Jaejoong and Yoochun have actually composed a few songs in their new albums that are well worth the recognition. They are actually worth listening to, and not some crap that they made just to make them look well-rounded. They’re no Jay Chous, but as a picky listener, I am still quite impressed.

Special #4


They have astounding lives. Most of their live performances of their songs are better than their studio recordings. They seem to not run out of vocal power, and they treat each song as equally emotional and representable as it should be. I really admire their work ethic. I would probably half-ass some song after having performed it for the 30th time. But not them.

Special #5


I am not a very skeptical person, but I think they have great personalities. I have watched enough of their interviews, talk shows to feel that they have a very unique, humble personality about them. They have their rage moments, but it never really shows anywhere on screen. I mean you hear a lot about how artists are playboys or sluts in their daily lives, sex tapes and whatever… But something makes me feel that they’re honest, down-to-earth people. Its just a combination of the some of the things they say, and lots of accounts of people who’ve met them in real life, praising about how they are still very respectful, polite people. Note that they are the most popular group in Asia at the moment in terms of revenue and fan numbers, so they have all the reasons to be cocky, but I’ve never even sensed a trace of it. I think it is fair to say that this is justified because of their sub-standard lives before they debuted: Junsu’s voice did not change completely during puberty, and the problem persisted until he was 17; Jaejoong was adopted and lived in poverty for a while before his audition; Yoochun’s parents had divorced and he flew back to Korea himself at the young age of 15 to receive training. I think none of them had it as smooth as me, just going to high school everyday, going home and not worrying about anything at all, so it is quite fair to say they deserve what they have achieved.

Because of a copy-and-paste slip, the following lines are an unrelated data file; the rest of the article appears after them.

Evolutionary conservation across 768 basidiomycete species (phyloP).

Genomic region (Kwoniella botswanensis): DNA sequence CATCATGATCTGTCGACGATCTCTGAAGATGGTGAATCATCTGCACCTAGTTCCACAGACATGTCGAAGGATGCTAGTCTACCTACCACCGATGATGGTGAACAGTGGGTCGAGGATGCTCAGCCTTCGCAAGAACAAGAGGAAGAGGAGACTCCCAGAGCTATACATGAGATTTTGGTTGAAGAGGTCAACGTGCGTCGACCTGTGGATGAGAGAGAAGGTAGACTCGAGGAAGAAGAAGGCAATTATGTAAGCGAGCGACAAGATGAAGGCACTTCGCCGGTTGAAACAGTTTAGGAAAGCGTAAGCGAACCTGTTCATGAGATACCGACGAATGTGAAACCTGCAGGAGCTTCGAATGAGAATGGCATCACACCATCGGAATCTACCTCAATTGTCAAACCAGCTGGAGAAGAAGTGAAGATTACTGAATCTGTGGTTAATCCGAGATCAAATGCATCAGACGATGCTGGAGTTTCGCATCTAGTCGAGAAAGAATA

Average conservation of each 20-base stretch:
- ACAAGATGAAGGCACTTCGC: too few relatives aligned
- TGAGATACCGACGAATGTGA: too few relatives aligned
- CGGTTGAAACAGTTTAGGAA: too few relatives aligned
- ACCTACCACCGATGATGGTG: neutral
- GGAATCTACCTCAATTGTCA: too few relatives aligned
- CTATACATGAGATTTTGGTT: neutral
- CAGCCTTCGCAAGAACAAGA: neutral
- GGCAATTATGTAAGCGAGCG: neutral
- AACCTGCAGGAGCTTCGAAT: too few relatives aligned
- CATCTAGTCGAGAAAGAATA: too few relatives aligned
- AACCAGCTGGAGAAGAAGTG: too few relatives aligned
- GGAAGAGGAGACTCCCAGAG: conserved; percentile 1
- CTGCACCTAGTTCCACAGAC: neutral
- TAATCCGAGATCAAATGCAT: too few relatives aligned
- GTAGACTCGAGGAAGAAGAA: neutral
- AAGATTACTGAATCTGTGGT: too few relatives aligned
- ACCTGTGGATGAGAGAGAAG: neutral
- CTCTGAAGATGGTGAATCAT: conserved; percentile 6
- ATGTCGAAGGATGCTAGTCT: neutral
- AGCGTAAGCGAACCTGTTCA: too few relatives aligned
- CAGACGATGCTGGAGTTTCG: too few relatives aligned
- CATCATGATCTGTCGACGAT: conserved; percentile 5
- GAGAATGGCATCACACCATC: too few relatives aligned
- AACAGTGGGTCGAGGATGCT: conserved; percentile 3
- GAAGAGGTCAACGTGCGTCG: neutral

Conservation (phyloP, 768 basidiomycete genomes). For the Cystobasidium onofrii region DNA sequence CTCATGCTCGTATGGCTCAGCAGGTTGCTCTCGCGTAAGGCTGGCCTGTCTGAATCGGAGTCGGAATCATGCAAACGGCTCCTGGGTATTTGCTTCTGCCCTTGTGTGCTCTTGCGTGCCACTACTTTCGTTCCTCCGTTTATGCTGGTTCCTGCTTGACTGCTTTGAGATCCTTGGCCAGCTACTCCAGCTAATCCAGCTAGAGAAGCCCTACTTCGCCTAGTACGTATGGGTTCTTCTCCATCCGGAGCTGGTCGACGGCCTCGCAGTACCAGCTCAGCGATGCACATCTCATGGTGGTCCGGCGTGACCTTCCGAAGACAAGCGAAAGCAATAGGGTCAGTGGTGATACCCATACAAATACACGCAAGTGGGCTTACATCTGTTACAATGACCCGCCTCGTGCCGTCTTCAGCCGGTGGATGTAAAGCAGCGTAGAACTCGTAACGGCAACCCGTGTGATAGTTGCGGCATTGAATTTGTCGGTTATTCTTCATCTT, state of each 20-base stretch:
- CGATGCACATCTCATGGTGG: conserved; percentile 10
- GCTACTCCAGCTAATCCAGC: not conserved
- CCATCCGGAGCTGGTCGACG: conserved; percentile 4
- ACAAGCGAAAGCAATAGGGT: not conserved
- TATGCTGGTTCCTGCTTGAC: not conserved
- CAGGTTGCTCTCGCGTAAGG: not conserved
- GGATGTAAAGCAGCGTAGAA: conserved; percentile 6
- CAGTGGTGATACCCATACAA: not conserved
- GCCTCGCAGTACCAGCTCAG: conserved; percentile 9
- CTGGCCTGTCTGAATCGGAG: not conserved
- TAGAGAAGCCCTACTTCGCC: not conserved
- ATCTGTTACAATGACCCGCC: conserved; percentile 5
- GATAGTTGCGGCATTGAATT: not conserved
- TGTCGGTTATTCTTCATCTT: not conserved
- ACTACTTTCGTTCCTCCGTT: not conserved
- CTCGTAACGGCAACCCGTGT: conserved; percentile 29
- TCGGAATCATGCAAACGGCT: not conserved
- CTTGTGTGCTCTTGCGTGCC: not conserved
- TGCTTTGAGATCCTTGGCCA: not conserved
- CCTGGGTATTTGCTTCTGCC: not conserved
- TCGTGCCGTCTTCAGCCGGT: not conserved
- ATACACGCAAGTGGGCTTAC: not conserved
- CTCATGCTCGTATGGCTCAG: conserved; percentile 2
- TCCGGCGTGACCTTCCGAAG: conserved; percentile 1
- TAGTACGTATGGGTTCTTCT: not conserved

I think I’ve honestly become a fan because of their power to express emotions through music, and their respectable personality and ethics. Even if it is hyperbolized on-screen, I still can’t help but feel inspired sometimes.

Special #6

DBSK often performs acapella, which is very pleasing to listen to. Acapella requires that each member sing a slightly different variation of the melody or harmony, sort of like a voice-only band. Anyhow, I’m not sure about the musical technicalities, but it is not easy to pull off and requires decent coordination. These guys obviously have the skills to do so, proving they’re much more than their visual appearances.

Japan’s boybands don’t compare to DBSK – the ones that have talent don’t have the looks, the ones that have the looks don’t have talent. And even if they did, it wouldn’t be all 5 of them.

Performances and songs worth listening to:


Love in the Ice – most powerful vocal ballad, and the live performance makes it even better.

Bolero – similar to above, a bit less powerful perhaps.

Purple Line – very powerful and upbeat dance song.

Rising Sun – unique upbeat dance song, a bit old but worth the watch

Mirotic – powerful dance song, the main song for their 4th Korean album.

Heart, Mind and Soul – really shows their slow, emotional ballad side. (also in video above)

Begin – my first/second favorite song from them, the live makes it even better.
^can’t seem to find a video of this one that doesn’t have the audio taken off 😦